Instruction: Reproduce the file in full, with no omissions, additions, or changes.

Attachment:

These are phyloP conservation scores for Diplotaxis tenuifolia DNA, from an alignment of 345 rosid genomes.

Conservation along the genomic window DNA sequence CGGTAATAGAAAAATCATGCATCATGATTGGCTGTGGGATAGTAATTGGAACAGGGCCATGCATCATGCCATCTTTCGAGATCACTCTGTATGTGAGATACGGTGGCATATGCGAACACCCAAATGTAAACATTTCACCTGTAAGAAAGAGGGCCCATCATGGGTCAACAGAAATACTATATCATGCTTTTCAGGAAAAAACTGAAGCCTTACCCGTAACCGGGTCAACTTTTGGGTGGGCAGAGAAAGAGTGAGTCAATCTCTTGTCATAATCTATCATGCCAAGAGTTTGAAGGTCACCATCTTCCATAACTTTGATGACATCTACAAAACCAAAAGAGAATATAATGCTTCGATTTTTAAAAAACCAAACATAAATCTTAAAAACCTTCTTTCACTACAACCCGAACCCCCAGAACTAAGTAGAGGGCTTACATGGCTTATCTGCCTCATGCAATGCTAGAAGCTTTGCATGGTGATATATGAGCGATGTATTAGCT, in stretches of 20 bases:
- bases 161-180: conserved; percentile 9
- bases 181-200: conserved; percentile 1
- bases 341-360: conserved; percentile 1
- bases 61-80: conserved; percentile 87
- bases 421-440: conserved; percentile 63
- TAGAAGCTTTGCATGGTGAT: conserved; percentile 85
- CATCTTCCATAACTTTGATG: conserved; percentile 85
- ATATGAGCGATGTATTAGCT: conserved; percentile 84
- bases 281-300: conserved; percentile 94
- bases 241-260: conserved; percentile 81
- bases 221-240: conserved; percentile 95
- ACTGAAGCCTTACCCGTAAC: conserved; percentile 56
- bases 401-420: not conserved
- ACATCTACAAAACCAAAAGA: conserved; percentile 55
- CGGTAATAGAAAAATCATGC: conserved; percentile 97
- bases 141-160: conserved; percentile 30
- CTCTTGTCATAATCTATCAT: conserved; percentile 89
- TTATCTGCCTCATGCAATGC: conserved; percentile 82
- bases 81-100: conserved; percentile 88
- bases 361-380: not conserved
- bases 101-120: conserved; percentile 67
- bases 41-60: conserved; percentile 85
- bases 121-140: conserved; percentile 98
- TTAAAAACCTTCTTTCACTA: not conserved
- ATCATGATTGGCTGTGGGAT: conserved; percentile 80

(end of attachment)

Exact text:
These are phyloP conservation scores for Diplotaxis tenuifolia DNA, from an alignment of 345 rosid genomes.

Conservation along the genomic window DNA sequence CGGTAATAGAAAAATCATGCATCATGATTGGCTGTGGGATAGTAATTGGAACAGGGCCATGCATCATGCCATCTTTCGAGATCACTCTGTATGTGAGATACGGTGGCATATGCGAACACCCAAATGTAAACATTTCACCTGTAAGAAAGAGGGCCCATCATGGGTCAACAGAAATACTATATCATGCTTTTCAGGAAAAAACTGAAGCCTTACCCGTAACCGGGTCAACTTTTGGGTGGGCAGAGAAAGAGTGAGTCAATCTCTTGTCATAATCTATCATGCCAAGAGTTTGAAGGTCACCATCTTCCATAACTTTGATGACATCTACAAAACCAAAAGAGAATATAATGCTTCGATTTTTAAAAAACCAAACATAAATCTTAAAAACCTTCTTTCACTACAACCCGAACCCCCAGAACTAAGTAGAGGGCTTACATGGCTTATCTGCCTCATGCAATGCTAGAAGCTTTGCATGGTGATATATGAGCGATGTATTAGCT, in stretches of 20 bases:
- bases 161-180: conserved; percentile 9
- bases 181-200: conserved; percentile 1
- bases 341-360: conserved; percentile 1
- bases 61-80: conserved; percentile 87
- bases 421-440: conserved; percentile 63
- TAGAAGCTTTGCATGGTGAT: conserved; percentile 85
- CATCTTCCATAACTTTGATG: conserved; percentile 85
- ATATGAGCGATGTATTAGCT: conserved; percentile 84
- bases 281-300: conserved; percentile 94
- bases 241-260: conserved; percentile 81
- bases 221-240: conserved; percentile 95
- ACTGAAGCCTTACCCGTAAC: conserved; percentile 56
- bases 401-420: not conserved
- ACATCTACAAAACCAAAAGA: conserved; percentile 55
- CGGTAATAGAAAAATCATGC: conserved; percentile 97
- bases 141-160: conserved; percentile 30
- CTCTTGTCATAATCTATCAT: conserved; percentile 89
- TTATCTGCCTCATGCAATGC: conserved; percentile 82
- bases 81-100: conserved; percentile 88
- bases 361-380: not conserved
- bases 101-120: conserved; percentile 67
- bases 41-60: conserved; percentile 85
- bases 121-140: conserved; percentile 98
- TTAAAAACCTTCTTTCACTA: not conserved
- ATCATGATTGGCTGTGGGAT: conserved; percentile 80